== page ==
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Maximising Merino

by fatweb

By Melinda Collins

Kiwi ingenuity; it’s world famous. Perhaps one of the strongest examples is how Kiwis took some domestic cows in the 1800s and turned them into today’s multi-billion dollar dairy industry. In the early 2000s, those dairy products equated to New Zealand’s leading export earner, sold to 140 countries throughout the world. And now we’re doing it again. With a rapidly strengthening profile, both here and overseas, merino wool has established itself as an essentially Kiwi commodity.

Farmed fashion

According to New Zealand Merino Company (NZM) CEO John Brakenridge, as little as 15 years ago, merino wool was sold as nothing more than a commodity blend.

“When we suggested selling it in its 100 percent form, people said no. We (NZM) took merino, partnered with the likes of Icebreaker and unlocked new markets and new potential for it.

“New Zealand is very good at producing commodity products, but in terms of marketing them around the world, we leave a lot to be desired.” That’s where NZM comes in. NZM began as a joint venture between New Zealand’s merino growers through Merino Growers Investment Limited (MGIL) and PGG Wrightson Ltd.

Earlier this year MGIL purchased PGG Wrightson’s stake to take full ownership of the company. Launched in 1996, the organisation was designed to increase demand for New Zealand merino globally by working with supply chain partners to champion the unique attributes of the fibre, undertake research and development to enhance all aspects of the merino offering from on-farm practices to garment production, and to broker merino for growers to ensure the best possible sustainable price to keep the merino tradition passing from generation to generation of farming family.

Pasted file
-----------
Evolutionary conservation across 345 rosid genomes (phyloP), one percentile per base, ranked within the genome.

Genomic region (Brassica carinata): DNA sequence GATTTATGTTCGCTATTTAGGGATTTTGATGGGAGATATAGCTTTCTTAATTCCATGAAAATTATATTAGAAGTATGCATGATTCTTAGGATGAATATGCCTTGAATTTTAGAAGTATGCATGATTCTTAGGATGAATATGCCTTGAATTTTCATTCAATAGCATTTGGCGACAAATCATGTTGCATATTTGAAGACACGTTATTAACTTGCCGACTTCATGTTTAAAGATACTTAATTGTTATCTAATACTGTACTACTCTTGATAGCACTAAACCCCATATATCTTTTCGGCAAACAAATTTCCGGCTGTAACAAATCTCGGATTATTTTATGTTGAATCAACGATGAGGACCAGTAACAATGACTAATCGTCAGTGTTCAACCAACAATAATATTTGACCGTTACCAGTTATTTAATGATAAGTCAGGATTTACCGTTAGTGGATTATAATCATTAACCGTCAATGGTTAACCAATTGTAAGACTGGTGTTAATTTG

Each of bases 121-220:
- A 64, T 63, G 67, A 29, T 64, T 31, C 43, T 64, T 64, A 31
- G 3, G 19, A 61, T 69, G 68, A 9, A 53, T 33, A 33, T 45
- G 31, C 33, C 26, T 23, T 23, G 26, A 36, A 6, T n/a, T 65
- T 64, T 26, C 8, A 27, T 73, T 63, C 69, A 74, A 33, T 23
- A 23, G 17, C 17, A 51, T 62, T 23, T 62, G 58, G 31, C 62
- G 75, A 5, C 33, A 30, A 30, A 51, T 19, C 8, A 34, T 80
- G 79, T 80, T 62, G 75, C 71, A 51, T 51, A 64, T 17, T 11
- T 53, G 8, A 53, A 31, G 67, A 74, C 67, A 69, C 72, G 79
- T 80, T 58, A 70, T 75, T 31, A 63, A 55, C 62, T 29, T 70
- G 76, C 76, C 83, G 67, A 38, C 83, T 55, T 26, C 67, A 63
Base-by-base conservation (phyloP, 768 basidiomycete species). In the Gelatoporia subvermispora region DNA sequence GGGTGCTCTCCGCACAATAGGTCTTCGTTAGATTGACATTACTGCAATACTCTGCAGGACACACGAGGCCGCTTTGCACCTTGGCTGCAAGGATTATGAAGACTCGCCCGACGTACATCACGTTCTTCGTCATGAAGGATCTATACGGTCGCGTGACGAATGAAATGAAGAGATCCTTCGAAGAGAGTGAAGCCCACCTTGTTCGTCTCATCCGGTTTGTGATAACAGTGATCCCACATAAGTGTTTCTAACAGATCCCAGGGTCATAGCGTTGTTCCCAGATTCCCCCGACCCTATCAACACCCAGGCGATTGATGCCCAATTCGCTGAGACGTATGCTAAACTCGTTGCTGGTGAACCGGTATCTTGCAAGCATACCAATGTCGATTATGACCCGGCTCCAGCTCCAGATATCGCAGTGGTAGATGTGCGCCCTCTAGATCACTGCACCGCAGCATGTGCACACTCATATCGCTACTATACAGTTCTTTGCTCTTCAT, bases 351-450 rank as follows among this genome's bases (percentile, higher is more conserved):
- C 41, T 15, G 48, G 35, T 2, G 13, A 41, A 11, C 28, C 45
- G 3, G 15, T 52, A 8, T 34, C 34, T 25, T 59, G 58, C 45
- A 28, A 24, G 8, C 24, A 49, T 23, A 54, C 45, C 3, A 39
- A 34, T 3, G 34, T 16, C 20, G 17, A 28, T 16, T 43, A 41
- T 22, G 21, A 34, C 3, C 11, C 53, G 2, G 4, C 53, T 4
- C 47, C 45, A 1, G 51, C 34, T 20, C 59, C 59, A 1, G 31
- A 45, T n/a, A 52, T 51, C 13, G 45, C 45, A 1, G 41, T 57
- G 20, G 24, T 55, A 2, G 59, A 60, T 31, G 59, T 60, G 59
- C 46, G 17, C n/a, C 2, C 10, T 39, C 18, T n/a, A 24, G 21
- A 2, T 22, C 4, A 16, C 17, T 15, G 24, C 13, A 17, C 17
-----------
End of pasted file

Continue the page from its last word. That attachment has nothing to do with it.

“We’re competing against cotton and synthetics such as polyester so we’ve got to be very good at what we do,” Brackenridge says of the value-adding proposition.

It helps that wool is not just grandma’s zany knitted jumpers anymore; wool today is one of the most desired fibres, taking pride of place at the height of fashion.

Modern production methods have created merino wool products that are itch-free and machine washable. A natural temperature regulator, hypoallergenic, odour free, stain resistant, durable, animal friendly and environmentally sustainable, merino wool is one of the most versatile and practical natural fibres in the world. So it’s little wonder it has developed into a $150 million industry.

However, like all commodity markets, wool has the potential for boom bust cycles, much like what was experienced in 2009. According to Federated Farmers, the sheep population in New Zealand had dropped by 50 percent from 70 million down to 35 million.

Federated Farmers president Don Nicholson described the industry at the time as dire. “With the cost of production and harvesting the wool, some farmers are not breaking even.” Sheep farmers were experiencing their worst returns for almost five decades.

But a shining light for the industry came in the form of NZM. The organisation has established three-year supply contracts in New Zealand dollars for a substantial amount of fibre, giving confidence to both growers and the end market by insulating the industry against its boom bust potential.

“For the people in the supply chain, no matter the part they play, this is probably the best part of their business, because of the certainty and the consistency,” he says.

Historically, merino farmers sold their wool at auction to a wool processor, who sold to a spinner, who sold to a knitter or weaver, who sold to a retail brand. Each person in the supply chain would jealously guard their customers and argue each week over price, convinced that others in the chain were making more money.

An independent validation by McKinsey and Co found NZM is adding value for growers to the tune of $10 million to $15 million annually.

“Everybody in that supply chain needs to exist, but they need to exist collaboratively,” Brakenridge says.

“We target the retail brand, back-fill the supply chain, and that supply chain works together. If New Zealand and our grower/suppliers are going to get more money, that can only happen if you’ve got more money happening at retail and you’ve got a more effective and efficient supply chain.”